It contains my versions of Catullus (60 of his 113 poems) illustrated with my drawings of Japanese rope bondage (shibari).
Ten of these poems are in New Poetries VIII (also Carcanet Press), a Poetry Book Society Spring 2021 Special Commendation.
'VII, the poem about counting kisses, I'd always assumed was untranslatable (i.e. that the emotion and erotic charge were impossible to bring across); Williams' translation is the best I've seen by a mile.' - John Clegg
'I'm reading these cold, without the Catullus knowledge, but I enjoyed them enormously, and I think they are marvellous creations. They fizz and crackle. Robust and kinetic and nimble. I enjoyed them very much, and am energised - you have the ear, not just the technique - and that's always a joy to receive…I loved them, and they are just my kind of literary smut.' - Sam Brenton
'I love how well you capture that masculine voice - so cocky and strutty and in-your-face and shockingly rude and shameless - and how young you make the poet sound.' - John Walsh
I am giving an online talk (free or a donation to the Royal Over-Seas League) about the book at 2pm on Tuesday 16 March. This is open to anyone, not just ROSL members.
Online talk to Sloane Club members: 7pm, 18 March.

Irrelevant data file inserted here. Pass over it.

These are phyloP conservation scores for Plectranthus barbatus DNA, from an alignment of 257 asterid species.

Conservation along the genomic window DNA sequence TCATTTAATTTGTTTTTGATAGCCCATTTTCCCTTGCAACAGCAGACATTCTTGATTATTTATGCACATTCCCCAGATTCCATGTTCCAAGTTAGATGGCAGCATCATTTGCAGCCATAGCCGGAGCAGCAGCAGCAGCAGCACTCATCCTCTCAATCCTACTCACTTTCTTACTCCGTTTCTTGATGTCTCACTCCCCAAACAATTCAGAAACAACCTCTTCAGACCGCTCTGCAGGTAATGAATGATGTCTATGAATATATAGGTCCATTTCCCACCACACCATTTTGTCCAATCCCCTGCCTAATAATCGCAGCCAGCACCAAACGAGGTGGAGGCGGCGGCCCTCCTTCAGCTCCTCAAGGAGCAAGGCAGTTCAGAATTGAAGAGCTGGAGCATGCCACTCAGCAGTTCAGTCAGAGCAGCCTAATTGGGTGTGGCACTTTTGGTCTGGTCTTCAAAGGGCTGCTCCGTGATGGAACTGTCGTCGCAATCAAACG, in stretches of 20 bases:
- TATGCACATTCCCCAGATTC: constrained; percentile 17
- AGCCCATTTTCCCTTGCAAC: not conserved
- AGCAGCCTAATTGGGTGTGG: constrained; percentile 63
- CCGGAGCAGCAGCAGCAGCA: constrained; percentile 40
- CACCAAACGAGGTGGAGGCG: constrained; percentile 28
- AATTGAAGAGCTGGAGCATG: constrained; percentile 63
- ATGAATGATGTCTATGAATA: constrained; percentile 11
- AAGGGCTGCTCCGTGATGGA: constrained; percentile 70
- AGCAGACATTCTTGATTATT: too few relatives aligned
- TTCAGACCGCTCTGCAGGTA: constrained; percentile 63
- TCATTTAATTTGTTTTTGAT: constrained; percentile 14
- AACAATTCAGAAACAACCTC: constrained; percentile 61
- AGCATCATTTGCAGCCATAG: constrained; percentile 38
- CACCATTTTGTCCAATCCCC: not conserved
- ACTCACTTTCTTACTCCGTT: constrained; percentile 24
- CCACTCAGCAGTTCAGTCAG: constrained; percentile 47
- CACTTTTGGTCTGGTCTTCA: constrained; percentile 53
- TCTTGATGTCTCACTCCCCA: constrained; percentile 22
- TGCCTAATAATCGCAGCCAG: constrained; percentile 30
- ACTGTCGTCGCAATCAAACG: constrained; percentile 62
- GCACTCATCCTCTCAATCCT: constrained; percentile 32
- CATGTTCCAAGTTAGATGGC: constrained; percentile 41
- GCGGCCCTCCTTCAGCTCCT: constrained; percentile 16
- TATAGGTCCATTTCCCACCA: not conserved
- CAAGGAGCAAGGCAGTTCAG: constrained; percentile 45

New Poetries VIII: John Clegg writes about Isobel Williams
Meet Isobel Williams/New Poetries VIII
Isobel Williams reads Catullus Poem 56 in English
I blog about drawing shibari here.
From the cover text:
'Translating Catullus has been, for me, like cage fighting with two opponents,' the translator writes: 'not just A Top Poet, but the schoolgirl I was, trained to show the examiner that she knew what each word meant.' The struggle is intensified by the presence of a third element, something that made Catullus come alive, his 'tormented intelligence and romantic versatility'.
'It eventually happened at a fetish venue in South London, The Flying Dutchman - an echo of Catullus's doomed obsessive love? Someone at life class, knowing I like a drawing challenge, had told me about a Japanese rope bondage (shibari) club called Bound. I asked the management if I could draw there; on arrival I was treated like the Queen Mother. Best of all, the schoolgirl was too young to be let in.'
The dynamics of shibari released Catullus from conventional constraints and delivered him to new rigours: 'I found context, metaphor and idiom for Catullus - whom one could glibly define as a bisexual switch from the late Roman Republic when such concepts were meaningless: a stern moralist who splits into an anxious bitchy dominant with the boys, a howling sub with his nemesis, the older glamorous married woman he calls Lesbia (here called Clodia, which might have been her real name).'
The poet uses the terminology and forms of social media, a very contemporary idiom which is at once subjected to severe scholarship and tight syntactical discipline. All the crucial language knots are firmed up, the sense of the Latin emerges with Catullus's own laughter restored, along with the other registers of love and loss. Isobel Williams's drawings add immediacy to her versions which 'are not (for the most part) literal translations, but take an elliptical orbit around the Latin, brushing against it or defying its gravitational pull.'